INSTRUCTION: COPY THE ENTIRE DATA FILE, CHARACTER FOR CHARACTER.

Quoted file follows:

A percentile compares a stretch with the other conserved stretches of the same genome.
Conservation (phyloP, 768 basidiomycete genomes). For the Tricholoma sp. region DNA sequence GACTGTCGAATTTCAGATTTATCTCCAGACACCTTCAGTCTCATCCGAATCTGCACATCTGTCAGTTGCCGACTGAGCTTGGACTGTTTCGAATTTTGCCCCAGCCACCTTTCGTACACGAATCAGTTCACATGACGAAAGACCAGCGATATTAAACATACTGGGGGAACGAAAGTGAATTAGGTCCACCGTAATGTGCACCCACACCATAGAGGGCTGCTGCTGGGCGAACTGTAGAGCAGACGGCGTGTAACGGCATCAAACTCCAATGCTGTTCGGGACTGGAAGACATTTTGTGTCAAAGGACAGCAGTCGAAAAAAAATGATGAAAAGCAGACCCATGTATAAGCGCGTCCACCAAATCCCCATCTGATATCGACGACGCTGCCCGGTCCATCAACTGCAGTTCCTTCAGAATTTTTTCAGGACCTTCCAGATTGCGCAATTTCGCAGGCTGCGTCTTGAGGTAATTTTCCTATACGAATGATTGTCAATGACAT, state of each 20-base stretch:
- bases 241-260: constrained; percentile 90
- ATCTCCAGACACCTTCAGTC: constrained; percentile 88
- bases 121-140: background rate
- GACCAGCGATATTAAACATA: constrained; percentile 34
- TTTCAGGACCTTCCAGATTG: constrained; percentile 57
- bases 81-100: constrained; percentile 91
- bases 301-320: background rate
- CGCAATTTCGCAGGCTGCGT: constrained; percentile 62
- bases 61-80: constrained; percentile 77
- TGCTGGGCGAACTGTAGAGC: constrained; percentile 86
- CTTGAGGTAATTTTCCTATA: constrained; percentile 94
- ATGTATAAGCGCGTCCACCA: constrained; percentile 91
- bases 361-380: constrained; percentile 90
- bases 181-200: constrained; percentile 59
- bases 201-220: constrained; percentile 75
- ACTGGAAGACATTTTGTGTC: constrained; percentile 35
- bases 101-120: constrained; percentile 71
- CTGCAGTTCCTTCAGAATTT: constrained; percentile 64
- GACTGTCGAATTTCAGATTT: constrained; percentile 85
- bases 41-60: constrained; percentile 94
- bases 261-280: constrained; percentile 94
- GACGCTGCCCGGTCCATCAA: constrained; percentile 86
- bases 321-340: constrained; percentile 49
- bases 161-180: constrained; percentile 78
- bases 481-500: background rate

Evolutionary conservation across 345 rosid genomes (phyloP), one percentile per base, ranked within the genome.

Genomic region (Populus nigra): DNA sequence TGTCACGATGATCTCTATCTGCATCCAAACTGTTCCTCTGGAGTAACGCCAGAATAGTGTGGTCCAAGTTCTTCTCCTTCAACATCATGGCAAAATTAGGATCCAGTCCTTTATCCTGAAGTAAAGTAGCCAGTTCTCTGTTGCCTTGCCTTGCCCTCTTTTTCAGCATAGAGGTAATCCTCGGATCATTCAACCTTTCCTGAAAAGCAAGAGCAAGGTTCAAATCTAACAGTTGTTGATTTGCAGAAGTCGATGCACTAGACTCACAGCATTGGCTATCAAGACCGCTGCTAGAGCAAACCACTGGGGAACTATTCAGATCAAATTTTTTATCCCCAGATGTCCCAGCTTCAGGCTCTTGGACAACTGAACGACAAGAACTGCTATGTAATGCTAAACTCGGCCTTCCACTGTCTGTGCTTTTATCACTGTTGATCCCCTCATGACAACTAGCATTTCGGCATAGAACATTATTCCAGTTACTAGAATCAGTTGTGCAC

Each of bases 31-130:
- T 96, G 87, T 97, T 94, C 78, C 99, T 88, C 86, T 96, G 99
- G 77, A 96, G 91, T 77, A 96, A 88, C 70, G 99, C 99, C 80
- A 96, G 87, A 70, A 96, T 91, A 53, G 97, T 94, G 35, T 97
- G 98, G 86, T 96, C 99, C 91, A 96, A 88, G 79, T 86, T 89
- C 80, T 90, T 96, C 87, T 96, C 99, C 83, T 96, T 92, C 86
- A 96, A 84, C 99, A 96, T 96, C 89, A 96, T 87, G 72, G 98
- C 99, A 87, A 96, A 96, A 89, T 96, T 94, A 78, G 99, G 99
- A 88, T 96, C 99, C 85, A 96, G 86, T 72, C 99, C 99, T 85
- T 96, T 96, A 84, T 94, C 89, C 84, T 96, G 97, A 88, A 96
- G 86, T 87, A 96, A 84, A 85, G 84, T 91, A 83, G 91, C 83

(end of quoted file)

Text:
A percentile compares a stretch with the other conserved stretches of the same genome.
Conservation (phyloP, 768 basidiomycete genomes). For the Tricholoma sp. region DNA sequence GACTGTCGAATTTCAGATTTATCTCCAGACACCTTCAGTCTCATCCGAATCTGCACATCTGTCAGTTGCCGACTGAGCTTGGACTGTTTCGAATTTTGCCCCAGCCACCTTTCGTACACGAATCAGTTCACATGACGAAAGACCAGCGATATTAAACATACTGGGGGAACGAAAGTGAATTAGGTCCACCGTAATGTGCACCCACACCATAGAGGGCTGCTGCTGGGCGAACTGTAGAGCAGACGGCGTGTAACGGCATCAAACTCCAATGCTGTTCGGGACTGGAAGACATTTTGTGTCAAAGGACAGCAGTCGAAAAAAAATGATGAAAAGCAGACCCATGTATAAGCGCGTCCACCAAATCCCCATCTGATATCGACGACGCTGCCCGGTCCATCAACTGCAGTTCCTTCAGAATTTTTTCAGGACCTTCCAGATTGCGCAATTTCGCAGGCTGCGTCTTGAGGTAATTTTCCTATACGAATGATTGTCAATGACAT, state of each 20-base stretch:
- bases 241-260: constrained; percentile 90
- ATCTCCAGACACCTTCAGTC: constrained; percentile 88
- bases 121-140: background rate
- GACCAGCGATATTAAACATA: constrained; percentile 34
- TTTCAGGACCTTCCAGATTG: constrained; percentile 57
- bases 81-100: constrained; percentile 91
- bases 301-320: background rate
- CGCAATTTCGCAGGCTGCGT: constrained; percentile 62
- bases 61-80: constrained; percentile 77
- TGCTGGGCGAACTGTAGAGC: constrained; percentile 86
- CTTGAGGTAATTTTCCTATA: constrained; percentile 94
- ATGTATAAGCGCGTCCACCA: constrained; percentile 91
- bases 361-380: constrained; percentile 90
- bases 181-200: constrained; percentile 59
- bases 201-220: constrained; percentile 75
- ACTGGAAGACATTTTGTGTC: constrained; percentile 35
- bases 101-120: constrained; percentile 71
- CTGCAGTTCCTTCAGAATTT: constrained; percentile 64
- GACTGTCGAATTTCAGATTT: constrained; percentile 85
- bases 41-60: constrained; percentile 94
- bases 261-280: constrained; percentile 94
- GACGCTGCCCGGTCCATCAA: constrained; percentile 86
- bases 321-340: constrained; percentile 49
- bases 161-180: constrained; percentile 78
- bases 481-500: background rate

Evolutionary conservation across 345 rosid genomes (phyloP), one percentile per base, ranked within the genome.

Genomic region (Populus nigra): DNA sequence TGTCACGATGATCTCTATCTGCATCCAAACTGTTCCTCTGGAGTAACGCCAGAATAGTGTGGTCCAAGTTCTTCTCCTTCAACATCATGGCAAAATTAGGATCCAGTCCTTTATCCTGAAGTAAAGTAGCCAGTTCTCTGTTGCCTTGCCTTGCCCTCTTTTTCAGCATAGAGGTAATCCTCGGATCATTCAACCTTTCCTGAAAAGCAAGAGCAAGGTTCAAATCTAACAGTTGTTGATTTGCAGAAGTCGATGCACTAGACTCACAGCATTGGCTATCAAGACCGCTGCTAGAGCAAACCACTGGGGAACTATTCAGATCAAATTTTTTATCCCCAGATGTCCCAGCTTCAGGCTCTTGGACAACTGAACGACAAGAACTGCTATGTAATGCTAAACTCGGCCTTCCACTGTCTGTGCTTTTATCACTGTTGATCCCCTCATGACAACTAGCATTTCGGCATAGAACATTATTCCAGTTACTAGAATCAGTTGTGCAC

Each of bases 31-130:
- T 96, G 87, T 97, T 94, C 78, C 99, T 88, C 86, T 96, G 99
- G 77, A 96, G 91, T 77, A 96, A 88, C 70, G 99, C 99, C 80
- A 96, G 87, A 70, A 96, T 91, A 53, G 97, T 94, G 35, T 97
- G 98, G 86, T 96, C 99, C 91, A 96, A 88, G 79, T 86, T 89
- C 80, T 90, T 96, C 87, T 96, C 99, C 83, T 96, T 92, C 86
- A 96, A 84, C 99, A 96, T 96, C 89, A 96, T 87, G 72, G 98
- C 99, A 87, A 96, A 96, A 89, T 96, T 94, A 78, G 99, G 99
- A 88, T 96, C 99, C 85, A 96, G 86, T 72, C 99, C 99, T 85
- T 96, T 96, A 84, T 94, C 89, C 84, T 96, G 97, A 88, A 96
- G 86, T 87, A 96, A 84, A 85, G 84, T 91, A 83, G 91, C 83